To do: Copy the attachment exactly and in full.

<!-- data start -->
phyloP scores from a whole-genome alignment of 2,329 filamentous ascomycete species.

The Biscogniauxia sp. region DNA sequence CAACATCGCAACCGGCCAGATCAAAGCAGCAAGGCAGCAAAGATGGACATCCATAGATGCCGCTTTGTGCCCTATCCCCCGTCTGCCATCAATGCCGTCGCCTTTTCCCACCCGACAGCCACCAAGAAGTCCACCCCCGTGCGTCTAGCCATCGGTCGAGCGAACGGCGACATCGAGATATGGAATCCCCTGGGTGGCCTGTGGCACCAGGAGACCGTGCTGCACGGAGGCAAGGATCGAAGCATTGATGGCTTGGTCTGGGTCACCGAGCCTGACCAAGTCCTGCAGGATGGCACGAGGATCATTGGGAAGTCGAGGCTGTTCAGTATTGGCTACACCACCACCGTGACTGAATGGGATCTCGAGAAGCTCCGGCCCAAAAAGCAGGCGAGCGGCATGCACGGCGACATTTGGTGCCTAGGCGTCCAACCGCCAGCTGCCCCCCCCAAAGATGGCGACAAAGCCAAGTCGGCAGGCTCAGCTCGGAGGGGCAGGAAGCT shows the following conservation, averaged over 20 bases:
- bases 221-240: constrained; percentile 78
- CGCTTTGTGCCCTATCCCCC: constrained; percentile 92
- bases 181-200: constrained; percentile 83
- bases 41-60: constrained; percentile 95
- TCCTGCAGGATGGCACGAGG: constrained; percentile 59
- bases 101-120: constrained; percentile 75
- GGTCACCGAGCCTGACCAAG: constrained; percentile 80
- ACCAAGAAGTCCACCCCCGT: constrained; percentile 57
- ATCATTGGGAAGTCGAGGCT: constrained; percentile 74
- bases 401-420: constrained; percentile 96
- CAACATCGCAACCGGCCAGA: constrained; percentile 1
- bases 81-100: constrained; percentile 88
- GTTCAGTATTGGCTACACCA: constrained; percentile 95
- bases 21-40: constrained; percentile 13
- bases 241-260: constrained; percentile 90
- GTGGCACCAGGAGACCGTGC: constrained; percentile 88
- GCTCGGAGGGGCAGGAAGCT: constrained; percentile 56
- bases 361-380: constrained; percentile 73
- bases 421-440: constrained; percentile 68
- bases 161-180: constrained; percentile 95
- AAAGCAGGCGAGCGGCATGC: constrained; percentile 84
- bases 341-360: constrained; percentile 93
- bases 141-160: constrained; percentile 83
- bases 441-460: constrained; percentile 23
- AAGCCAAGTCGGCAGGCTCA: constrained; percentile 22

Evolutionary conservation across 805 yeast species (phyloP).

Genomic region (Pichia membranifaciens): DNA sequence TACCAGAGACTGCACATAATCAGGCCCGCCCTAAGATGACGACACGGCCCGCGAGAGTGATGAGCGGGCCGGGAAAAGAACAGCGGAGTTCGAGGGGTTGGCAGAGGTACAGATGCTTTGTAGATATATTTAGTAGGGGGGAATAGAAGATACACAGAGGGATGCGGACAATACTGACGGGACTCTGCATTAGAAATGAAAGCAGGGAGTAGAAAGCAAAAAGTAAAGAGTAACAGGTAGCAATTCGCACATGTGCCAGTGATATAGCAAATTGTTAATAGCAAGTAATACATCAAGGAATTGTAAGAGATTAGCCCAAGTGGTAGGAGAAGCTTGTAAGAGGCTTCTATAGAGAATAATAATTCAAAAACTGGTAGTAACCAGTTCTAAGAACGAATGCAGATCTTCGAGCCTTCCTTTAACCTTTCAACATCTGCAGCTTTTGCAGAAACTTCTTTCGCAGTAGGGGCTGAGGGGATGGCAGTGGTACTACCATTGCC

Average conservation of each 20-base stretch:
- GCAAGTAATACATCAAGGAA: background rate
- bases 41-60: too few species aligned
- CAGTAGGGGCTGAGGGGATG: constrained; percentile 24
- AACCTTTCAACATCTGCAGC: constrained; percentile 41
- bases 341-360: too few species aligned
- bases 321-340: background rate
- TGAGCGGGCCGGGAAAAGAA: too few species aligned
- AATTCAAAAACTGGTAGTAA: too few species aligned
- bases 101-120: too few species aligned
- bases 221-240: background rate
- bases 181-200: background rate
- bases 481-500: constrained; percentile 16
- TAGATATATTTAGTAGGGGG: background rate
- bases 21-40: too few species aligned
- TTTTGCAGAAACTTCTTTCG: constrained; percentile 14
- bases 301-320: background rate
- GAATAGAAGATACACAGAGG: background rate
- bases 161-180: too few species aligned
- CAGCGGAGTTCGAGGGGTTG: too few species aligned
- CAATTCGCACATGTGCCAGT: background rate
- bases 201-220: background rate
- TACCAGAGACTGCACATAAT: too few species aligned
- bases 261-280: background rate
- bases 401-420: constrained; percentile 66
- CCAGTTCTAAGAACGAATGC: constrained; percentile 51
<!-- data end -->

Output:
phyloP scores from a whole-genome alignment of 2,329 filamentous ascomycete species.

The Biscogniauxia sp. region DNA sequence CAACATCGCAACCGGCCAGATCAAAGCAGCAAGGCAGCAAAGATGGACATCCATAGATGCCGCTTTGTGCCCTATCCCCCGTCTGCCATCAATGCCGTCGCCTTTTCCCACCCGACAGCCACCAAGAAGTCCACCCCCGTGCGTCTAGCCATCGGTCGAGCGAACGGCGACATCGAGATATGGAATCCCCTGGGTGGCCTGTGGCACCAGGAGACCGTGCTGCACGGAGGCAAGGATCGAAGCATTGATGGCTTGGTCTGGGTCACCGAGCCTGACCAAGTCCTGCAGGATGGCACGAGGATCATTGGGAAGTCGAGGCTGTTCAGTATTGGCTACACCACCACCGTGACTGAATGGGATCTCGAGAAGCTCCGGCCCAAAAAGCAGGCGAGCGGCATGCACGGCGACATTTGGTGCCTAGGCGTCCAACCGCCAGCTGCCCCCCCCAAAGATGGCGACAAAGCCAAGTCGGCAGGCTCAGCTCGGAGGGGCAGGAAGCT shows the following conservation, averaged over 20 bases:
- bases 221-240: constrained; percentile 78
- CGCTTTGTGCCCTATCCCCC: constrained; percentile 92
- bases 181-200: constrained; percentile 83
- bases 41-60: constrained; percentile 95
- TCCTGCAGGATGGCACGAGG: constrained; percentile 59
- bases 101-120: constrained; percentile 75
- GGTCACCGAGCCTGACCAAG: constrained; percentile 80
- ACCAAGAAGTCCACCCCCGT: constrained; percentile 57
- ATCATTGGGAAGTCGAGGCT: constrained; percentile 74
- bases 401-420: constrained; percentile 96
- CAACATCGCAACCGGCCAGA: constrained; percentile 1
- bases 81-100: constrained; percentile 88
- GTTCAGTATTGGCTACACCA: constrained; percentile 95
- bases 21-40: constrained; percentile 13
- bases 241-260: constrained; percentile 90
- GTGGCACCAGGAGACCGTGC: constrained; percentile 88
- GCTCGGAGGGGCAGGAAGCT: constrained; percentile 56
- bases 361-380: constrained; percentile 73
- bases 421-440: constrained; percentile 68
- bases 161-180: constrained; percentile 95
- AAAGCAGGCGAGCGGCATGC: constrained; percentile 84
- bases 341-360: constrained; percentile 93
- bases 141-160: constrained; percentile 83
- bases 441-460: constrained; percentile 23
- AAGCCAAGTCGGCAGGCTCA: constrained; percentile 22

Evolutionary conservation across 805 yeast species (phyloP).

Genomic region (Pichia membranifaciens): DNA sequence TACCAGAGACTGCACATAATCAGGCCCGCCCTAAGATGACGACACGGCCCGCGAGAGTGATGAGCGGGCCGGGAAAAGAACAGCGGAGTTCGAGGGGTTGGCAGAGGTACAGATGCTTTGTAGATATATTTAGTAGGGGGGAATAGAAGATACACAGAGGGATGCGGACAATACTGACGGGACTCTGCATTAGAAATGAAAGCAGGGAGTAGAAAGCAAAAAGTAAAGAGTAACAGGTAGCAATTCGCACATGTGCCAGTGATATAGCAAATTGTTAATAGCAAGTAATACATCAAGGAATTGTAAGAGATTAGCCCAAGTGGTAGGAGAAGCTTGTAAGAGGCTTCTATAGAGAATAATAATTCAAAAACTGGTAGTAACCAGTTCTAAGAACGAATGCAGATCTTCGAGCCTTCCTTTAACCTTTCAACATCTGCAGCTTTTGCAGAAACTTCTTTCGCAGTAGGGGCTGAGGGGATGGCAGTGGTACTACCATTGCC

Average conservation of each 20-base stretch:
- GCAAGTAATACATCAAGGAA: background rate
- bases 41-60: too few species aligned
- CAGTAGGGGCTGAGGGGATG: constrained; percentile 24
- AACCTTTCAACATCTGCAGC: constrained; percentile 41
- bases 341-360: too few species aligned
- bases 321-340: background rate
- TGAGCGGGCCGGGAAAAGAA: too few species aligned
- AATTCAAAAACTGGTAGTAA: too few species aligned
- bases 101-120: too few species aligned
- bases 221-240: background rate
- bases 181-200: background rate
- bases 481-500: constrained; percentile 16
- TAGATATATTTAGTAGGGGG: background rate
- bases 21-40: too few species aligned
- TTTTGCAGAAACTTCTTTCG: constrained; percentile 14
- bases 301-320: background rate
- GAATAGAAGATACACAGAGG: background rate
- bases 161-180: too few species aligned
- CAGCGGAGTTCGAGGGGTTG: too few species aligned
- CAATTCGCACATGTGCCAGT: background rate
- bases 201-220: background rate
- TACCAGAGACTGCACATAAT: too few species aligned
- bases 261-280: background rate
- bases 401-420: constrained; percentile 66
- CCAGTTCTAAGAACGAATGC: constrained; percentile 51